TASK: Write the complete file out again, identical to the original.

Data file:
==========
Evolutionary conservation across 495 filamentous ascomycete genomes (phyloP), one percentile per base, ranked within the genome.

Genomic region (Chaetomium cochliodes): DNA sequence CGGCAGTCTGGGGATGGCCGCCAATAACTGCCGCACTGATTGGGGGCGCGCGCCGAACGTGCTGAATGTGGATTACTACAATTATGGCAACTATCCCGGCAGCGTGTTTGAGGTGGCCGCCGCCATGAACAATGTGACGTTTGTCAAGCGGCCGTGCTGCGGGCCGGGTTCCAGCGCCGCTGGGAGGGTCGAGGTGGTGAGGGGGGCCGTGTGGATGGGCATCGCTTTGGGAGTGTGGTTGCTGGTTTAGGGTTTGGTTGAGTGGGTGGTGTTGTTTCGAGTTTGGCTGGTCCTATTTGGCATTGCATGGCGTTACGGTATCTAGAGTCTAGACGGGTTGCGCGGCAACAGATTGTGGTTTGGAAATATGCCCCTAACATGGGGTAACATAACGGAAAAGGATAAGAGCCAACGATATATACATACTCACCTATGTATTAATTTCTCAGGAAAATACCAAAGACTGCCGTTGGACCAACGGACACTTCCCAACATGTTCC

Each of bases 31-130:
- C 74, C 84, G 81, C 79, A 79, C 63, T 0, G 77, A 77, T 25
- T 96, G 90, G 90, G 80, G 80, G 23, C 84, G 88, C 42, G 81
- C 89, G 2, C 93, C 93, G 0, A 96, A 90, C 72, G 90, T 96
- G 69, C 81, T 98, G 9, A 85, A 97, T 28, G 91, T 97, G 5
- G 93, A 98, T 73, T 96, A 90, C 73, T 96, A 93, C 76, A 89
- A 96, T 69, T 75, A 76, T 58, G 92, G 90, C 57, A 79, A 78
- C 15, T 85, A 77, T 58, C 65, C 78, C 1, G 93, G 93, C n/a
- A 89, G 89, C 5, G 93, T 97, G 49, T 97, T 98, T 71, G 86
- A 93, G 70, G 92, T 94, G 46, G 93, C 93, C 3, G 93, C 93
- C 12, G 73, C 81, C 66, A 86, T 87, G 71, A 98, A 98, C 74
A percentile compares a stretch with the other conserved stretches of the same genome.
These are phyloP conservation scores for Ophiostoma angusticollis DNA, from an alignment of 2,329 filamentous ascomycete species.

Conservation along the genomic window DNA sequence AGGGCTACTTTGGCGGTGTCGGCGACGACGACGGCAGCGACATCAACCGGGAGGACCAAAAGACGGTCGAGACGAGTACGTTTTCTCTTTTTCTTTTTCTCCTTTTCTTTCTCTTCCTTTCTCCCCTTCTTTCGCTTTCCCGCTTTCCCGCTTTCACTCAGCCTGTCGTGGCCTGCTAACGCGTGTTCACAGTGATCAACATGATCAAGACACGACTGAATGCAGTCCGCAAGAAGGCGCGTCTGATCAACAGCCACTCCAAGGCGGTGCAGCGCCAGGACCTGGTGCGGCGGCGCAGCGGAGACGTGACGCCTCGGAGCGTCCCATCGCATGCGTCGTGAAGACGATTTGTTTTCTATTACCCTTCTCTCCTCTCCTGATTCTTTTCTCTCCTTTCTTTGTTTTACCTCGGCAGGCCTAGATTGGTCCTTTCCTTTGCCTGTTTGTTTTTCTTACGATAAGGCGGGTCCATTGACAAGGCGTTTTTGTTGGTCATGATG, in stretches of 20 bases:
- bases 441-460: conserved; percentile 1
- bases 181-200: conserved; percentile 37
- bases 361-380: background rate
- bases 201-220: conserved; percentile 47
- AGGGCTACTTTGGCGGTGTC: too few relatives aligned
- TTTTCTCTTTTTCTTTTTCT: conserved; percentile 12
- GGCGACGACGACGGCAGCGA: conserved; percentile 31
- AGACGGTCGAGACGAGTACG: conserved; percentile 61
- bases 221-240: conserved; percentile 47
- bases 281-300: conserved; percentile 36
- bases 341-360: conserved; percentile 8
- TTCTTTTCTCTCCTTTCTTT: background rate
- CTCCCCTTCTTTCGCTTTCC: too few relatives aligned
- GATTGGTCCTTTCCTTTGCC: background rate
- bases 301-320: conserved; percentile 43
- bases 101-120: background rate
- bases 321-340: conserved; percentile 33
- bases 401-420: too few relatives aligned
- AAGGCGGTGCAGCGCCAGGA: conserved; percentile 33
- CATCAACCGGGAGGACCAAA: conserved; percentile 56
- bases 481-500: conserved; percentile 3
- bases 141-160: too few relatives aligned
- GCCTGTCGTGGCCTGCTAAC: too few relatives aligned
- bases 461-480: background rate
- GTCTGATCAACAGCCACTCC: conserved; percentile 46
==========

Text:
Evolutionary conservation across 495 filamentous ascomycete genomes (phyloP), one percentile per base, ranked within the genome.

Genomic region (Chaetomium cochliodes): DNA sequence CGGCAGTCTGGGGATGGCCGCCAATAACTGCCGCACTGATTGGGGGCGCGCGCCGAACGTGCTGAATGTGGATTACTACAATTATGGCAACTATCCCGGCAGCGTGTTTGAGGTGGCCGCCGCCATGAACAATGTGACGTTTGTCAAGCGGCCGTGCTGCGGGCCGGGTTCCAGCGCCGCTGGGAGGGTCGAGGTGGTGAGGGGGGCCGTGTGGATGGGCATCGCTTTGGGAGTGTGGTTGCTGGTTTAGGGTTTGGTTGAGTGGGTGGTGTTGTTTCGAGTTTGGCTGGTCCTATTTGGCATTGCATGGCGTTACGGTATCTAGAGTCTAGACGGGTTGCGCGGCAACAGATTGTGGTTTGGAAATATGCCCCTAACATGGGGTAACATAACGGAAAAGGATAAGAGCCAACGATATATACATACTCACCTATGTATTAATTTCTCAGGAAAATACCAAAGACTGCCGTTGGACCAACGGACACTTCCCAACATGTTCC

Each of bases 31-130:
- C 74, C 84, G 81, C 79, A 79, C 63, T 0, G 77, A 77, T 25
- T 96, G 90, G 90, G 80, G 80, G 23, C 84, G 88, C 42, G 81
- C 89, G 2, C 93, C 93, G 0, A 96, A 90, C 72, G 90, T 96
- G 69, C 81, T 98, G 9, A 85, A 97, T 28, G 91, T 97, G 5
- G 93, A 98, T 73, T 96, A 90, C 73, T 96, A 93, C 76, A 89
- A 96, T 69, T 75, A 76, T 58, G 92, G 90, C 57, A 79, A 78
- C 15, T 85, A 77, T 58, C 65, C 78, C 1, G 93, G 93, C n/a
- A 89, G 89, C 5, G 93, T 97, G 49, T 97, T 98, T 71, G 86
- A 93, G 70, G 92, T 94, G 46, G 93, C 93, C 3, G 93, C 93
- C 12, G 73, C 81, C 66, A 86, T 87, G 71, A 98, A 98, C 74
A percentile compares a stretch with the other conserved stretches of the same genome.
These are phyloP conservation scores for Ophiostoma angusticollis DNA, from an alignment of 2,329 filamentous ascomycete species.

Conservation along the genomic window DNA sequence AGGGCTACTTTGGCGGTGTCGGCGACGACGACGGCAGCGACATCAACCGGGAGGACCAAAAGACGGTCGAGACGAGTACGTTTTCTCTTTTTCTTTTTCTCCTTTTCTTTCTCTTCCTTTCTCCCCTTCTTTCGCTTTCCCGCTTTCCCGCTTTCACTCAGCCTGTCGTGGCCTGCTAACGCGTGTTCACAGTGATCAACATGATCAAGACACGACTGAATGCAGTCCGCAAGAAGGCGCGTCTGATCAACAGCCACTCCAAGGCGGTGCAGCGCCAGGACCTGGTGCGGCGGCGCAGCGGAGACGTGACGCCTCGGAGCGTCCCATCGCATGCGTCGTGAAGACGATTTGTTTTCTATTACCCTTCTCTCCTCTCCTGATTCTTTTCTCTCCTTTCTTTGTTTTACCTCGGCAGGCCTAGATTGGTCCTTTCCTTTGCCTGTTTGTTTTTCTTACGATAAGGCGGGTCCATTGACAAGGCGTTTTTGTTGGTCATGATG, in stretches of 20 bases:
- bases 441-460: conserved; percentile 1
- bases 181-200: conserved; percentile 37
- bases 361-380: background rate
- bases 201-220: conserved; percentile 47
- AGGGCTACTTTGGCGGTGTC: too few relatives aligned
- TTTTCTCTTTTTCTTTTTCT: conserved; percentile 12
- GGCGACGACGACGGCAGCGA: conserved; percentile 31
- AGACGGTCGAGACGAGTACG: conserved; percentile 61
- bases 221-240: conserved; percentile 47
- bases 281-300: conserved; percentile 36
- bases 341-360: conserved; percentile 8
- TTCTTTTCTCTCCTTTCTTT: background rate
- CTCCCCTTCTTTCGCTTTCC: too few relatives aligned
- GATTGGTCCTTTCCTTTGCC: background rate
- bases 301-320: conserved; percentile 43
- bases 101-120: background rate
- bases 321-340: conserved; percentile 33
- bases 401-420: too few relatives aligned
- AAGGCGGTGCAGCGCCAGGA: conserved; percentile 33
- CATCAACCGGGAGGACCAAA: conserved; percentile 56
- bases 481-500: conserved; percentile 3
- bases 141-160: too few relatives aligned
- GCCTGTCGTGGCCTGCTAAC: too few relatives aligned
- bases 461-480: background rate
- GTCTGATCAACAGCCACTCC: conserved; percentile 46